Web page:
At this point, we decided to take a break and discuss the possibilities of a deal. 1st prize was €3000 plus an Irish Open ticket (worth €3500) and 2nd prize was €2400. Assuming the IO ticket is worth €3500 cash, a split based exactly on chips would have me getting €5100 and Gary getting €3800. We talked and deliberated a bit and decided on a deal. I was to get the €3500 ticket and €1500 cash, and Gary was to get €3800 cash. Playing poker for 17 hours straight did take a bit of a toll, so perhaps I wasn’t at my bargaining best. My main concern was to come away the Irish Open ticket, and I did that. If I had played on and not come away with the ticket after being so close, quite frankly, I would’ve been crushed.

As it worked, I think the deal was fine. The tournament had finished and I came away with 1500 cash, the 2011 Student Masters trophy, the title of Student Masters Champion, and a highly coveted ticket to the 2011 Irish Open. Overall, I have to be pretty happy with that result!

Overall, the tournament went quite smoothly for me. I picked up hands and ran quite well. Anytime I was bluffing I managed to get away with it, and anytime I value bet, I usually got paid off. I didn’t really make any ‘soul reads’ and I didn’t have to make many huge laydowns. As for the tournament itself, I have to give serious praise to PaddyPower, the Jackpot card club and all the people who had the vision and desire to create this tournament. I know it seems like I have to say this after winning the thing, but I really think the tournament was excellent. The structure was absolutely exemplary and it gave so much play. The concept itself really worked out well and everyone involved should feel very proud of putting on such a great tournament.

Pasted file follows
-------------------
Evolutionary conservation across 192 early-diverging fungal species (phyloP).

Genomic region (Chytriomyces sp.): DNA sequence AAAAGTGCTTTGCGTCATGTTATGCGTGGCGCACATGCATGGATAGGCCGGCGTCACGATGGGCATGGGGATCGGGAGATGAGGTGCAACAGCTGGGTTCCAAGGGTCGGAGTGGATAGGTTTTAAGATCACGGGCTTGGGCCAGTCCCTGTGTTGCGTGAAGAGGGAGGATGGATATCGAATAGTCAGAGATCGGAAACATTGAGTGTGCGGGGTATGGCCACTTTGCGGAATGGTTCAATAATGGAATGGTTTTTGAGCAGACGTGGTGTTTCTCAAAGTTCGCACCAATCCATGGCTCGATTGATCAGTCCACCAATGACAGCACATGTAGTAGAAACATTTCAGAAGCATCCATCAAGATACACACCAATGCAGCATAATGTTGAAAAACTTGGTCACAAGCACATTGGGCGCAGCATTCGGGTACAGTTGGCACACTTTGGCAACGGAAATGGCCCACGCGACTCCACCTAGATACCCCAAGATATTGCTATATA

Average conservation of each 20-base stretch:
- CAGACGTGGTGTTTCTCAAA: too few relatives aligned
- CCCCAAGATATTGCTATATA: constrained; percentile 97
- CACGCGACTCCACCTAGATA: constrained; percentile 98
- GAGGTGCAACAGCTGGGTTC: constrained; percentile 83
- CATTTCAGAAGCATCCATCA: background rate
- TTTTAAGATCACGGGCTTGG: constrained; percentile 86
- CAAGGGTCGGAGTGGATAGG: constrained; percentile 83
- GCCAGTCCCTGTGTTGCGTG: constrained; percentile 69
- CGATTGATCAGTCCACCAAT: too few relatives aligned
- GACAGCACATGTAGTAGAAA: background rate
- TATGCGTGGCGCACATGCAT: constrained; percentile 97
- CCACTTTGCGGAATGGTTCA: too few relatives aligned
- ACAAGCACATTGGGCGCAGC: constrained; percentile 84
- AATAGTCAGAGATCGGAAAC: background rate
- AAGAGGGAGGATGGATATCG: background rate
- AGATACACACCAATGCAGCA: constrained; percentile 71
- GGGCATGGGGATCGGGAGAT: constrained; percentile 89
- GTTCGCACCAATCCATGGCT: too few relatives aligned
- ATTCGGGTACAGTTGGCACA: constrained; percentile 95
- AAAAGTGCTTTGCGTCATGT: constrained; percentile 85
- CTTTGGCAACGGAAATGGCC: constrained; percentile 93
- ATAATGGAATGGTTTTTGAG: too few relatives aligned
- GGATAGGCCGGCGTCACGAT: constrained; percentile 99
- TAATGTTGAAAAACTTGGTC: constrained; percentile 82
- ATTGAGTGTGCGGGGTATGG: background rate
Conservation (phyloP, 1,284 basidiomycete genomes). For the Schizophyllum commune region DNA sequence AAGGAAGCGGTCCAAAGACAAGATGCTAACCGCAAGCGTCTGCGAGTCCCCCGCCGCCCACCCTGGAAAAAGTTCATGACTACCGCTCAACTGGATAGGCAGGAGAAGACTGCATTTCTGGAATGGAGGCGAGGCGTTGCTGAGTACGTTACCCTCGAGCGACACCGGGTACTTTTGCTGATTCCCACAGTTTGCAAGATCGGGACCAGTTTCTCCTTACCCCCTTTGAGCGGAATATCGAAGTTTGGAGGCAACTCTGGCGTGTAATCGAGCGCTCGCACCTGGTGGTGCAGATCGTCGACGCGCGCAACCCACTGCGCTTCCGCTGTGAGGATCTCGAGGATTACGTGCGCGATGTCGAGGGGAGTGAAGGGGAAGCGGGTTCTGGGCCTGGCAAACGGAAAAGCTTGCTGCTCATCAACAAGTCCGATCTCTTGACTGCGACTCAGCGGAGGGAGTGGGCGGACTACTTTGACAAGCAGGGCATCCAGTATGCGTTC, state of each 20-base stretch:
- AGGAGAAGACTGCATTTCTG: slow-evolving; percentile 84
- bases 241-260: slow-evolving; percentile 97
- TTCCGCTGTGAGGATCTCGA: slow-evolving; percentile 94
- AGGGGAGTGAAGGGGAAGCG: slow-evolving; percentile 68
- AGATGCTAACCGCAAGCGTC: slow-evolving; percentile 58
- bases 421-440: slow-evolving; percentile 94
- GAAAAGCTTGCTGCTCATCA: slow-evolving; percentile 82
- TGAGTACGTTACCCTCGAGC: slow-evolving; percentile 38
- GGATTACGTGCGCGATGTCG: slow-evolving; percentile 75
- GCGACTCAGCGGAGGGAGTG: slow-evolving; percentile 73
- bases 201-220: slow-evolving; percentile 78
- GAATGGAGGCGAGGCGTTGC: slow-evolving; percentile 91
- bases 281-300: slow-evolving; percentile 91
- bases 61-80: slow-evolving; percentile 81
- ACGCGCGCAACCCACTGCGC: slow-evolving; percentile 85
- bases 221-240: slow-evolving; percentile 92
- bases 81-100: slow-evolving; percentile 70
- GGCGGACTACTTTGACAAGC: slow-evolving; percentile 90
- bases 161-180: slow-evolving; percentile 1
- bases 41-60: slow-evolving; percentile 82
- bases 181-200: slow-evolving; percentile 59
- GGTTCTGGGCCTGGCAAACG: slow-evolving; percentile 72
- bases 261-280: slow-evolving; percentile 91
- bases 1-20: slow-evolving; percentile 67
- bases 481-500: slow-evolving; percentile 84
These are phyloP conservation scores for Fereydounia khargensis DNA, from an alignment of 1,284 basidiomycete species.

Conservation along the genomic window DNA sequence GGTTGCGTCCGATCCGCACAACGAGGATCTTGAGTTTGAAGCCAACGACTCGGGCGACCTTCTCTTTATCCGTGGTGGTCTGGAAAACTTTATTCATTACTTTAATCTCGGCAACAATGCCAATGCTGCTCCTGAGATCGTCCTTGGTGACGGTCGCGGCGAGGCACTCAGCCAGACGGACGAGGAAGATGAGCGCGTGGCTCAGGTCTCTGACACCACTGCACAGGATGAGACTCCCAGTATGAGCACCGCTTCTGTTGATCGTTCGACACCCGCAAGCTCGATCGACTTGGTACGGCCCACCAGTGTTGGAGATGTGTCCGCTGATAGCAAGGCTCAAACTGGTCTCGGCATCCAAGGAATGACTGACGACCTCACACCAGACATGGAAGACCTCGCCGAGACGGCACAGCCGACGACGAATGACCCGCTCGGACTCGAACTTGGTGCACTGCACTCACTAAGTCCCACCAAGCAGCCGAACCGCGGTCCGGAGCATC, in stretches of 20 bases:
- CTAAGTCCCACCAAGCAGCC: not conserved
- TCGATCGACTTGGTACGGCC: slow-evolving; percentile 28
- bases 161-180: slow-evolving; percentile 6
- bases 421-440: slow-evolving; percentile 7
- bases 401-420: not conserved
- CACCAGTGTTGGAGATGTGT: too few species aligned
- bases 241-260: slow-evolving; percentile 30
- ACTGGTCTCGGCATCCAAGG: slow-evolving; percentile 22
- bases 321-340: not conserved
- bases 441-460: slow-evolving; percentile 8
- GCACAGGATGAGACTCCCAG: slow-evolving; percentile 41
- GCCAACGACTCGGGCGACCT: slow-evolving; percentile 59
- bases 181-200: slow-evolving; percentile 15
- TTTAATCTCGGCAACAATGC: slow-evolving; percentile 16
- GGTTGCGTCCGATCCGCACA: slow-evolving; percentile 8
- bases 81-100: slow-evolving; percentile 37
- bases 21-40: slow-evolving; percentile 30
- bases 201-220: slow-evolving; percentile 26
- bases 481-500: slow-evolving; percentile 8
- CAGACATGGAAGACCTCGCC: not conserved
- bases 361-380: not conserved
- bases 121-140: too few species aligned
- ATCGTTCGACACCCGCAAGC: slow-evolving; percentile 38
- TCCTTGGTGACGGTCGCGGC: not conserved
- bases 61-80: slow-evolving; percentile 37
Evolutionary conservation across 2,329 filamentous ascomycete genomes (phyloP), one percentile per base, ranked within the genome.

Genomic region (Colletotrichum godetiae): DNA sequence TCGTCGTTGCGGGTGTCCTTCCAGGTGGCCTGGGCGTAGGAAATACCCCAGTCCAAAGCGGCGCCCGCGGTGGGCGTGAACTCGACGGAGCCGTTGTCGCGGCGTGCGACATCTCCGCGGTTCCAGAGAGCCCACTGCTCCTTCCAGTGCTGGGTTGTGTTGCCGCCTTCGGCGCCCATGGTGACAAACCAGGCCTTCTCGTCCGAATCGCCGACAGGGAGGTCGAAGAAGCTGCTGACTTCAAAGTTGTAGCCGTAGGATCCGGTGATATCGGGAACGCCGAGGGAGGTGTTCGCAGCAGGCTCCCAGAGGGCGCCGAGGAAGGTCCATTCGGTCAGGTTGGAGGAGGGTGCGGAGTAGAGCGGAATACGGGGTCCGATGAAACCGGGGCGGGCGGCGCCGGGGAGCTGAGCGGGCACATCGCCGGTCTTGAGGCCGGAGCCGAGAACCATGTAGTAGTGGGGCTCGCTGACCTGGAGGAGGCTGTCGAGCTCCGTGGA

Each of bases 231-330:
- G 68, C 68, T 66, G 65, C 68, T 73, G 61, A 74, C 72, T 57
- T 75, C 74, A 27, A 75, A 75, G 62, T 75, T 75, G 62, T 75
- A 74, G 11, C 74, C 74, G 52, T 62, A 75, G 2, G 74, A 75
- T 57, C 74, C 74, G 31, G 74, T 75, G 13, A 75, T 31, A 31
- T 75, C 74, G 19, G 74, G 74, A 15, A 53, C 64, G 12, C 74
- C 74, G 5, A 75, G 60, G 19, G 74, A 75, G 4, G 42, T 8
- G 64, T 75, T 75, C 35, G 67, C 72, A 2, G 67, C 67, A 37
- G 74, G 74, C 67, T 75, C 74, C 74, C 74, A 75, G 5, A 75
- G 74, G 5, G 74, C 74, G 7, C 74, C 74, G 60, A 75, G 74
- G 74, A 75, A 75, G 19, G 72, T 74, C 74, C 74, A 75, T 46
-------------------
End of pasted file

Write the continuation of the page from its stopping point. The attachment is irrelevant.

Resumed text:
Looking forward, the Irish Open is obviously the next big thing for me. As far as live poker in Ireland goes, all roads lead to the Burlington Hotel on Easter weekend. I’m not sure people realise how badly I wanted the opportunity to play in this tournament, so now that I actually have the ticket, I’m delighted. All I know is, come Good Friday, when I’m sitting down getting ready to play in the 2011 Irish Open, I’ll be thinking to myself “at this moment in time, there is no place in the world I’d rather be than sitting right here”. Last year a Limerick man got unlucky to only come 2nd in the Irish Open. I’m hoping I can go one better this year and take it down!